11
Mar
14

Test post

clear_icn

 

This is my post.

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26
Dec
09

Off-the-shelf bug spray: an effective foundation dressing

Arizona summers are to dread for a number of reasons. One, the weather is infernal, with daytime temperatures never dropping below 100 F from June to August. Two, scorpions come out in force at night from May to September. October has a few stragglers, and April is the ramp-up month. It was no different at our house last summer. We had to religiously check our towels, shoes, and bedsheets (although, to date, we haven’t found a single scorpion in a towel, shoe, or bedsheet) and walk around the house in flip-flops. Summer 2008 saw 33 scorpions inside, but it would have been more if not for some experimentation with cheap off-the-shelf bug spray.

I’ve always read bug spray did nothing to thwart scorpions, or that it had to be sprayed on contact, but I was proved wrong when we decided to give some generic ant/roach/spider killer a try. At around 7:30 p.m. on June 1 of last year, we sprayed the stuff generously on the foundation and up into the bottom of the interior framing of the house and waited. Within five minutes, three scorpions came stumbling out onto the wall from different areas of the foundation, barely hanging to the stucco. The spray had stunned them, and they were easily controlled from there.

For two weeks, we saw fewer scorpions in the house than we had in the weeks prior. After the two weeks were over, number of sightings went up, so I can only assume the spray had worn off the foundation. We sprayed again, and number of sightings again went down. We did this from June 1 to the beginning of August, at which time I stopped spraying.

Month Scorpions inside Sprayed?
May 8 No
June 4 Yes
July 5 Yes
August 9 Once
September 7 No

When looking at the above data, keep in mind June through August are the worst months for scorpions.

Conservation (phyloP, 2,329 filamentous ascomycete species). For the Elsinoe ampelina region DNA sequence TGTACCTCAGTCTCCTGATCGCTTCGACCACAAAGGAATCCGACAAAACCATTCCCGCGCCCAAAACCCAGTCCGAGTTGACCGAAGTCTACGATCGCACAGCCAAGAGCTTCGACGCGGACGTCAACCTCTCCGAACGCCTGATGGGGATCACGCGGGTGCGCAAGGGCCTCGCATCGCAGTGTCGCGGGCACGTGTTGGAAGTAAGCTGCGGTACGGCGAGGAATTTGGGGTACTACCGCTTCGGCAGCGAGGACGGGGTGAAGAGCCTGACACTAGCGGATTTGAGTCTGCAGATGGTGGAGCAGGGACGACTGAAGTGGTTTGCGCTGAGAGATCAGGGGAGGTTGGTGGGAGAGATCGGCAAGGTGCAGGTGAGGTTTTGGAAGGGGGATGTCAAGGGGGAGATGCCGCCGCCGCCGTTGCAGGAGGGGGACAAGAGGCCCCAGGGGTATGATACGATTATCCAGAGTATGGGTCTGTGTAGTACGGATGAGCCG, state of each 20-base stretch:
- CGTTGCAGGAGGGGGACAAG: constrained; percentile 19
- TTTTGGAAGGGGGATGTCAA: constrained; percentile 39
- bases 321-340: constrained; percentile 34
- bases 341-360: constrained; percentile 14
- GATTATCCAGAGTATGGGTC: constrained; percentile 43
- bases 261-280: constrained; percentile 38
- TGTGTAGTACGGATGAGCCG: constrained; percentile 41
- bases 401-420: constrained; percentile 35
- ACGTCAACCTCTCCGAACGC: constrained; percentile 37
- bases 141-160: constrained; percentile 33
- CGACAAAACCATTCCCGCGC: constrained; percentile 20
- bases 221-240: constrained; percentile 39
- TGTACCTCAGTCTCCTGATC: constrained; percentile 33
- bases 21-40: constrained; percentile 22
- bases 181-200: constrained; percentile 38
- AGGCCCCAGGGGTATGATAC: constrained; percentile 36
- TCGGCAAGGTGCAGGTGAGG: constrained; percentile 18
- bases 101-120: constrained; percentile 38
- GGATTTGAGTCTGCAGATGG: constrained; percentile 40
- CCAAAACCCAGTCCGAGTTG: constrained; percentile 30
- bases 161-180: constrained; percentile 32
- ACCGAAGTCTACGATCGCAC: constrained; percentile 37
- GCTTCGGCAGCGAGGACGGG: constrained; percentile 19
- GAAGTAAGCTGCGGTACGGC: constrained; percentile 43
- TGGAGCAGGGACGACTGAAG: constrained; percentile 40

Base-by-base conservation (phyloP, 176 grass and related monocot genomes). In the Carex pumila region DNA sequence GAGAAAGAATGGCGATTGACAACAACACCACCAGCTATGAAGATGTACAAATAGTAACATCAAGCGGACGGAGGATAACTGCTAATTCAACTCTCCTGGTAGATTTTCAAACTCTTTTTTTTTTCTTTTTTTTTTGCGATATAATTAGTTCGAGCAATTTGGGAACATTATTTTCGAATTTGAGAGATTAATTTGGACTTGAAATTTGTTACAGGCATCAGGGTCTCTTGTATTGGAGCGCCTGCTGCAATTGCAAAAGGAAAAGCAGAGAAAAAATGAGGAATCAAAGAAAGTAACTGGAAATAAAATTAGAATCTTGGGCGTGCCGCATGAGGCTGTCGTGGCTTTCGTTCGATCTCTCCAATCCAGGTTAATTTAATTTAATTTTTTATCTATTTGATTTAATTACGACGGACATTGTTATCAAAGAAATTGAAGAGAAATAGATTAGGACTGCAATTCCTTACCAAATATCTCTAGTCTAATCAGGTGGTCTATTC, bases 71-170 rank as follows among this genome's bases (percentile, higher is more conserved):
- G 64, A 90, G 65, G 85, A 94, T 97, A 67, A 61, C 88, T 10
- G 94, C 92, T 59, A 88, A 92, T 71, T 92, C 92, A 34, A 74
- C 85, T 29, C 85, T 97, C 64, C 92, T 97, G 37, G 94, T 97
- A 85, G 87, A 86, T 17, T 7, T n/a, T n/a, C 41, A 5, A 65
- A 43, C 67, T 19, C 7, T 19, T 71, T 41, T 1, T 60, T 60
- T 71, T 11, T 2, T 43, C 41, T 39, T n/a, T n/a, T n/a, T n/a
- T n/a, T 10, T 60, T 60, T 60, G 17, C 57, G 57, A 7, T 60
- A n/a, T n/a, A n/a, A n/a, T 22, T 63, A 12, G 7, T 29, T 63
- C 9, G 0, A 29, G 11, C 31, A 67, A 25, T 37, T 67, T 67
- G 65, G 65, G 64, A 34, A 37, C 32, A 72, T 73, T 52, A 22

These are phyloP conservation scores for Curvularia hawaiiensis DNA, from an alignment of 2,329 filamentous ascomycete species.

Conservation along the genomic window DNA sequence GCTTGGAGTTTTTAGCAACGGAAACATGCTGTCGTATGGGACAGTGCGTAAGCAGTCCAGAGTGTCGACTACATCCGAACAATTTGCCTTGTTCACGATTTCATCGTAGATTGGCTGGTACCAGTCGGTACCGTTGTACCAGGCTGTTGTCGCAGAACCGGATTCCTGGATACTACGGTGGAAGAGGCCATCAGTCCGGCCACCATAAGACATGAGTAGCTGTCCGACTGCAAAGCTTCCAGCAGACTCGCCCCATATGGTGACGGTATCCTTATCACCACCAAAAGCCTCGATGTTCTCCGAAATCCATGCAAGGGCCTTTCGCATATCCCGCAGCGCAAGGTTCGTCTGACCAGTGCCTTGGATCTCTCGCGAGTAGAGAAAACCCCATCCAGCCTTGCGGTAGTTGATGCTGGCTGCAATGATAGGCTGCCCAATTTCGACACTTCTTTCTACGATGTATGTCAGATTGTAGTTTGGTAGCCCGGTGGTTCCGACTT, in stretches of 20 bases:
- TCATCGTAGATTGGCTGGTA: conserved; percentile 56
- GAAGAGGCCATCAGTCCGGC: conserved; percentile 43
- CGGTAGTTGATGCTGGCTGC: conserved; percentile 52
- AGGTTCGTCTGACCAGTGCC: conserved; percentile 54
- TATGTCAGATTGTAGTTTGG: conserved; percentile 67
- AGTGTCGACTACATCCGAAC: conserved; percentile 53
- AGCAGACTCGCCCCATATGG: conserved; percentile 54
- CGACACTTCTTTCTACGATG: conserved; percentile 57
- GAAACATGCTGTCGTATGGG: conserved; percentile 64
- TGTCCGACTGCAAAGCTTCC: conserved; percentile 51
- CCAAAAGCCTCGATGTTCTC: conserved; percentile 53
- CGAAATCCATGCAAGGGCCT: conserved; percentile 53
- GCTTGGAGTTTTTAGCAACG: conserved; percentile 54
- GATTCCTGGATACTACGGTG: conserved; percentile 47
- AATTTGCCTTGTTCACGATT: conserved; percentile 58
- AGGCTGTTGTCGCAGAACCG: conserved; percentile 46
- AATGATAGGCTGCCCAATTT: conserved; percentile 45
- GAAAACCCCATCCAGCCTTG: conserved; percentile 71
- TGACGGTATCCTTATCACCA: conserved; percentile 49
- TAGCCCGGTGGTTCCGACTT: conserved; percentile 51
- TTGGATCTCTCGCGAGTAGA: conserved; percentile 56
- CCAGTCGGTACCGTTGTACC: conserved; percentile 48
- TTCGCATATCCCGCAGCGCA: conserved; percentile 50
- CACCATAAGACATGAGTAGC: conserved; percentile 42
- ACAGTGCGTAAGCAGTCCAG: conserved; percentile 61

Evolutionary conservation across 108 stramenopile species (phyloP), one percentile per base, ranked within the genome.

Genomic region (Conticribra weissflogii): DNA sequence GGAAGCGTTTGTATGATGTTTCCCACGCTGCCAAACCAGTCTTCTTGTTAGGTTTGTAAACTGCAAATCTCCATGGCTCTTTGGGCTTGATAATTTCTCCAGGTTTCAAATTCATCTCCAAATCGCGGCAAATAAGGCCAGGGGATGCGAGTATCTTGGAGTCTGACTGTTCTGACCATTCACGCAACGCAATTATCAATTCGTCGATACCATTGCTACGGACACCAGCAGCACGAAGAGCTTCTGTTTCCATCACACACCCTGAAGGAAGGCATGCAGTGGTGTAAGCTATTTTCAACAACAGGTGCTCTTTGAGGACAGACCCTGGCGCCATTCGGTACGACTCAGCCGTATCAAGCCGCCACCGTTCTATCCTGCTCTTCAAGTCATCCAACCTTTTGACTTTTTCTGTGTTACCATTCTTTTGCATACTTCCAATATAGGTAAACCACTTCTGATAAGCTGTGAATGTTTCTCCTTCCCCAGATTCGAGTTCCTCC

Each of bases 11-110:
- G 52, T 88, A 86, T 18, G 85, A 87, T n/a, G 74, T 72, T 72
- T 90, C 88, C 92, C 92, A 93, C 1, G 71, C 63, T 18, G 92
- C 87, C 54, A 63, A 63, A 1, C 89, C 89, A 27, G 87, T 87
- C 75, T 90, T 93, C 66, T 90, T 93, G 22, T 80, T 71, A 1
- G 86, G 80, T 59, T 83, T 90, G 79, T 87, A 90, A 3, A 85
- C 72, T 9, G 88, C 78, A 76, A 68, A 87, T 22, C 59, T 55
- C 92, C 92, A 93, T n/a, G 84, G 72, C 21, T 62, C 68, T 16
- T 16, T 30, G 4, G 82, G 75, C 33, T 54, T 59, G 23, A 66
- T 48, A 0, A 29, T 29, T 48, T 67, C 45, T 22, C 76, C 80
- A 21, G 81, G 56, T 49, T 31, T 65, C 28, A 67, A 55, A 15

26
Dec
09

The cat is mightier than the scorpion

To date, our cats have killed 14 scorpions. They’ll eat roaches, moths, spiders — any other pest that finds its way inside — but not scorpions. Initial sniff and lick tests must tip them off to something unattractive about the scorpion, and they kill it for sport rather than food. The cats pat them until they stop moving, at which point they’re no longer playful, so the cats nonchalantly seek other entertainment.

Scorpion killed by cat

Showing off his prize

The 14 are only confirmed kills. I’ll wager they’ve killed more, but we just haven’t found where they’ve hid the remains yet.

There is a belief among homeowners that cats are immune to scorpion stings. I don’t subscribe to this, but I do believe the thick fur and skin of a cat, as well as their natural dexterity, prevent the scorpion’s telson (stinger) from piercing into a bloodstream. For all practical purposes, you might call that immunity.

26
Dec
09

Logging scorpion kills and captures

For fun, and also to determine whether there’s some pattern to where the scorpions roam, I log where I kill/capture/observe each scorpion and its approximate age when I go out hunting. I’ve kept a text log until now, but it ended up getting far too wordy.